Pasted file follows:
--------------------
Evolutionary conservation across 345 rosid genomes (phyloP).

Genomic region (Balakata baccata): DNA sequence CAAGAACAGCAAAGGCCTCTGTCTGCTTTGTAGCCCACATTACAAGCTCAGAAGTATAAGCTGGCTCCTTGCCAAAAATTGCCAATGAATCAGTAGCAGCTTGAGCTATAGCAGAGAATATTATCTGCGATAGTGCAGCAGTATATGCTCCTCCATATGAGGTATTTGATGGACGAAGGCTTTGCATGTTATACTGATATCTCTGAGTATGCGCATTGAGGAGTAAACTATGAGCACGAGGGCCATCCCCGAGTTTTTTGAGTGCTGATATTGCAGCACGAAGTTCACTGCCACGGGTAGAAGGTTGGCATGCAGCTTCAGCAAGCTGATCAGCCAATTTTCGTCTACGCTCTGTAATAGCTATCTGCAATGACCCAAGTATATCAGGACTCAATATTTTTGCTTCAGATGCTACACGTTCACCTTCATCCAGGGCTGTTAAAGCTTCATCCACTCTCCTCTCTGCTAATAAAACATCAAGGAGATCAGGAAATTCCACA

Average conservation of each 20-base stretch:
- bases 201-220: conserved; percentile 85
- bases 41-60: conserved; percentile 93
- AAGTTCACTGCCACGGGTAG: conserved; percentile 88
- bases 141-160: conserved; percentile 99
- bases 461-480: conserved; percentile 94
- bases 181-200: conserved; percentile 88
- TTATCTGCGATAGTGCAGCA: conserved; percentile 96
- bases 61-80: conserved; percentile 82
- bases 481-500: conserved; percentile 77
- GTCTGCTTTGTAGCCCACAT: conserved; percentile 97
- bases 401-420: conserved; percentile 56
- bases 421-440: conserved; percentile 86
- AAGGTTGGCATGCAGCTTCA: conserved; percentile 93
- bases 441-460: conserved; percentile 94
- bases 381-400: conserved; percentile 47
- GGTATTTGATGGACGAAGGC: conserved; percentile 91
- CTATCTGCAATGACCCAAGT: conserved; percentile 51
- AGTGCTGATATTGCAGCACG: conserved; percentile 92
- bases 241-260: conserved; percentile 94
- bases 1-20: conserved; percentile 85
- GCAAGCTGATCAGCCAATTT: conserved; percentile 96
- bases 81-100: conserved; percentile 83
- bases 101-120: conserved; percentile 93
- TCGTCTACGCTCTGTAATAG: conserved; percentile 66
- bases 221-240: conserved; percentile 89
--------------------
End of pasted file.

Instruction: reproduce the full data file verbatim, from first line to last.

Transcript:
Evolutionary conservation across 345 rosid genomes (phyloP).

Genomic region (Balakata baccata): DNA sequence CAAGAACAGCAAAGGCCTCTGTCTGCTTTGTAGCCCACATTACAAGCTCAGAAGTATAAGCTGGCTCCTTGCCAAAAATTGCCAATGAATCAGTAGCAGCTTGAGCTATAGCAGAGAATATTATCTGCGATAGTGCAGCAGTATATGCTCCTCCATATGAGGTATTTGATGGACGAAGGCTTTGCATGTTATACTGATATCTCTGAGTATGCGCATTGAGGAGTAAACTATGAGCACGAGGGCCATCCCCGAGTTTTTTGAGTGCTGATATTGCAGCACGAAGTTCACTGCCACGGGTAGAAGGTTGGCATGCAGCTTCAGCAAGCTGATCAGCCAATTTTCGTCTACGCTCTGTAATAGCTATCTGCAATGACCCAAGTATATCAGGACTCAATATTTTTGCTTCAGATGCTACACGTTCACCTTCATCCAGGGCTGTTAAAGCTTCATCCACTCTCCTCTCTGCTAATAAAACATCAAGGAGATCAGGAAATTCCACA

Average conservation of each 20-base stretch:
- bases 201-220: conserved; percentile 85
- bases 41-60: conserved; percentile 93
- AAGTTCACTGCCACGGGTAG: conserved; percentile 88
- bases 141-160: conserved; percentile 99
- bases 461-480: conserved; percentile 94
- bases 181-200: conserved; percentile 88
- TTATCTGCGATAGTGCAGCA: conserved; percentile 96
- bases 61-80: conserved; percentile 82
- bases 481-500: conserved; percentile 77
- GTCTGCTTTGTAGCCCACAT: conserved; percentile 97
- bases 401-420: conserved; percentile 56
- bases 421-440: conserved; percentile 86
- AAGGTTGGCATGCAGCTTCA: conserved; percentile 93
- bases 441-460: conserved; percentile 94
- bases 381-400: conserved; percentile 47
- GGTATTTGATGGACGAAGGC: conserved; percentile 91
- CTATCTGCAATGACCCAAGT: conserved; percentile 51
- AGTGCTGATATTGCAGCACG: conserved; percentile 92
- bases 241-260: conserved; percentile 94
- bases 1-20: conserved; percentile 85
- GCAAGCTGATCAGCCAATTT: conserved; percentile 96
- bases 81-100: conserved; percentile 83
- bases 101-120: conserved; percentile 93
- TCGTCTACGCTCTGTAATAG: conserved; percentile 66
- bases 221-240: conserved; percentile 89